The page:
Posted: December 13, 2020

I had a chance to listen to one of our students, Isaac Leybovich, a sixth grader at CCA, present about ideas for improving online school.  You can check out some of Isaac’s ideas HERE.  I was so appreciative of him and how he’s thinking forward.  It made me think about our current situation and the power of thinking ahead.

Some of you might know that I like to push my son Micah in marathons.  It’s an activity we love to do together.  Marathoning has taught me a lot about life.  When you hit miles 15-20, ugh, it’s tough.  We’re in miles 15-20 right now of this journey through a pandemic.   There is good news ahead as we learn more about the virus and the possibility of a vaccine, but we’re still out on the course with no finish line in sight. I’ve found during these marathons and especially miles 15-20, my brain starts to do a number on me.  I wonder why the heck I thought a marathon was a good idea.  I think about quitting.  I can feel how tired I am and my muscles and joints hurt.

To get through it I have to shift my brain to think about the future and not the moment. It doesn’t do me any good to dwell on the moment.  I’m out on the course.  I’ve got to keep moving.  I start thinking about the next marathon and how I hopefully will train a little better or eat a little healthier or Micah and I talk about a new adventure we’d like to have.  This shift doesn’t take away the need to keep picking up and putting down my feet, but it does give my brain relief to think about new challenges or opportunities, and sometimes that can make all the difference.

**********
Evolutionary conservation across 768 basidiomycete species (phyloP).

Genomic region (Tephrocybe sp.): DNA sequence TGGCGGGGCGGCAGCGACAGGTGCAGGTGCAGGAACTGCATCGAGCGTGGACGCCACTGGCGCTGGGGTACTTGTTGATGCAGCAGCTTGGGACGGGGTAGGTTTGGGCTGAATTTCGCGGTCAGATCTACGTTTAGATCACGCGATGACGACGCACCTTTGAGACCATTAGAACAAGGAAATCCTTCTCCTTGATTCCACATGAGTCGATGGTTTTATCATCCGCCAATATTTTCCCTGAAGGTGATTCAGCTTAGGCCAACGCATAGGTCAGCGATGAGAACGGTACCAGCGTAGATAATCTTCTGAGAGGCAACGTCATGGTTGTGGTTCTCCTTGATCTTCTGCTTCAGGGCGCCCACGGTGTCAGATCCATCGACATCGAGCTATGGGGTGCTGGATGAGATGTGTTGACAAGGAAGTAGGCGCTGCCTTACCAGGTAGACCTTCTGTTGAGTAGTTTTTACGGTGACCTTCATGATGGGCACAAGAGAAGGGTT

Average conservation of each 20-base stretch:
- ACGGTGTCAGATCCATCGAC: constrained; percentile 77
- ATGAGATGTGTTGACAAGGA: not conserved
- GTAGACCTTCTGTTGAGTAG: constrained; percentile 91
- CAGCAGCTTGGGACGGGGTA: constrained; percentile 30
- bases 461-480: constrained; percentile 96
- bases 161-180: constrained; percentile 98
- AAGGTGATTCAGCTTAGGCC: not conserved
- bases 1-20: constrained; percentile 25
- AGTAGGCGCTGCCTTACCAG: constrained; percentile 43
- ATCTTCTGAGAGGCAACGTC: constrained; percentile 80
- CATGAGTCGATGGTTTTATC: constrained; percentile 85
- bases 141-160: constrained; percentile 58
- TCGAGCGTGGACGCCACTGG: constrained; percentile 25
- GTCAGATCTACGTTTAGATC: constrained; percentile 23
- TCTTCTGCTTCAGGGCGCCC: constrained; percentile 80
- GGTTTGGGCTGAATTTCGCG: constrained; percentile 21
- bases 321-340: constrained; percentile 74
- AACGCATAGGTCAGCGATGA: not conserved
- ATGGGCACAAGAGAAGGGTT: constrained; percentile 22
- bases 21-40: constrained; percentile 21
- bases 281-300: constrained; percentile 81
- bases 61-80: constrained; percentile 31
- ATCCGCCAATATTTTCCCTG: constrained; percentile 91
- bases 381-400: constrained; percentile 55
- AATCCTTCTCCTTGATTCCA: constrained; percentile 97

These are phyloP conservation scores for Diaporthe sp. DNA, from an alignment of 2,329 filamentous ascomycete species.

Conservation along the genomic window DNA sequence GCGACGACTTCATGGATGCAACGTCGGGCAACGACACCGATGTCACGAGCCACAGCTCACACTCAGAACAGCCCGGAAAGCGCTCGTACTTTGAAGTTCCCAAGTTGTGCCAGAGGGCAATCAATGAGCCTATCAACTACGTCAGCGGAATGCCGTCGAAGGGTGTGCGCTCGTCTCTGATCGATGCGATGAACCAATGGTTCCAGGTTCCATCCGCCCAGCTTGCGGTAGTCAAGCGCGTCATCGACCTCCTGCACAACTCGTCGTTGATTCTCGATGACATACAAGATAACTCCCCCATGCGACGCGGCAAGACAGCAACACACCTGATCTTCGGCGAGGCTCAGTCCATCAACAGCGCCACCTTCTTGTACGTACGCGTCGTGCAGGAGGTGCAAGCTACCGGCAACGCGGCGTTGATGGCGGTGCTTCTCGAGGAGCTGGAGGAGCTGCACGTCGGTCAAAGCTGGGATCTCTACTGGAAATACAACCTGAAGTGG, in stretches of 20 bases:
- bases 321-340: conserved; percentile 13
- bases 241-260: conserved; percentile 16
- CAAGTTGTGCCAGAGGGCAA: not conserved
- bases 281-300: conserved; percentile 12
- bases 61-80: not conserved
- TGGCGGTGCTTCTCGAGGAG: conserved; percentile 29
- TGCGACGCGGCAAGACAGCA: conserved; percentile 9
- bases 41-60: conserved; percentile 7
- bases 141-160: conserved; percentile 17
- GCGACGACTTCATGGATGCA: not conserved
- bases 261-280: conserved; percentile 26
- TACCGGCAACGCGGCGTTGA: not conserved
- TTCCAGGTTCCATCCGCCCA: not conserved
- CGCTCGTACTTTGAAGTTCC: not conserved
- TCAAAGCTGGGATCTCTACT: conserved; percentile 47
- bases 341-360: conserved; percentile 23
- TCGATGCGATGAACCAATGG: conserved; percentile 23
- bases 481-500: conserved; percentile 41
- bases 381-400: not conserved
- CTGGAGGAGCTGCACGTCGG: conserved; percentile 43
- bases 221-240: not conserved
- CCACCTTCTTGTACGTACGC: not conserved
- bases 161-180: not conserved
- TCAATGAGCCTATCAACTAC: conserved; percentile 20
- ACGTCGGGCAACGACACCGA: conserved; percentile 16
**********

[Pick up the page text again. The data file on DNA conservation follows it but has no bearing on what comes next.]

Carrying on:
I don’t want to minimize the picking up and putting down of our feet each day to best support our students.  It requires our attention.  We also know that at some point we will be through this pandemic.  There is a finish line ahead even though we can’t see it.  We’ve got to keep moving and part of that is thinking ahead to what school can be like based on all that we’ve learned these past 9 months.  It’s actually pretty exciting to consider how much we have learned and how that can impact the way we serve students and families in the future.   In my conversations with you, I know you’re thinking ahead too.  Following Isaac’s lead, I wanted to share a recent article a teacher shared with me about what we’ve learned. It’s food for thought and just might help us run miles 15-20 while building something incredible for our future.  Have a great week everyone and a wonderful holiday season!


Education’s Golden Ticket:  Lessons Learned From COVID-19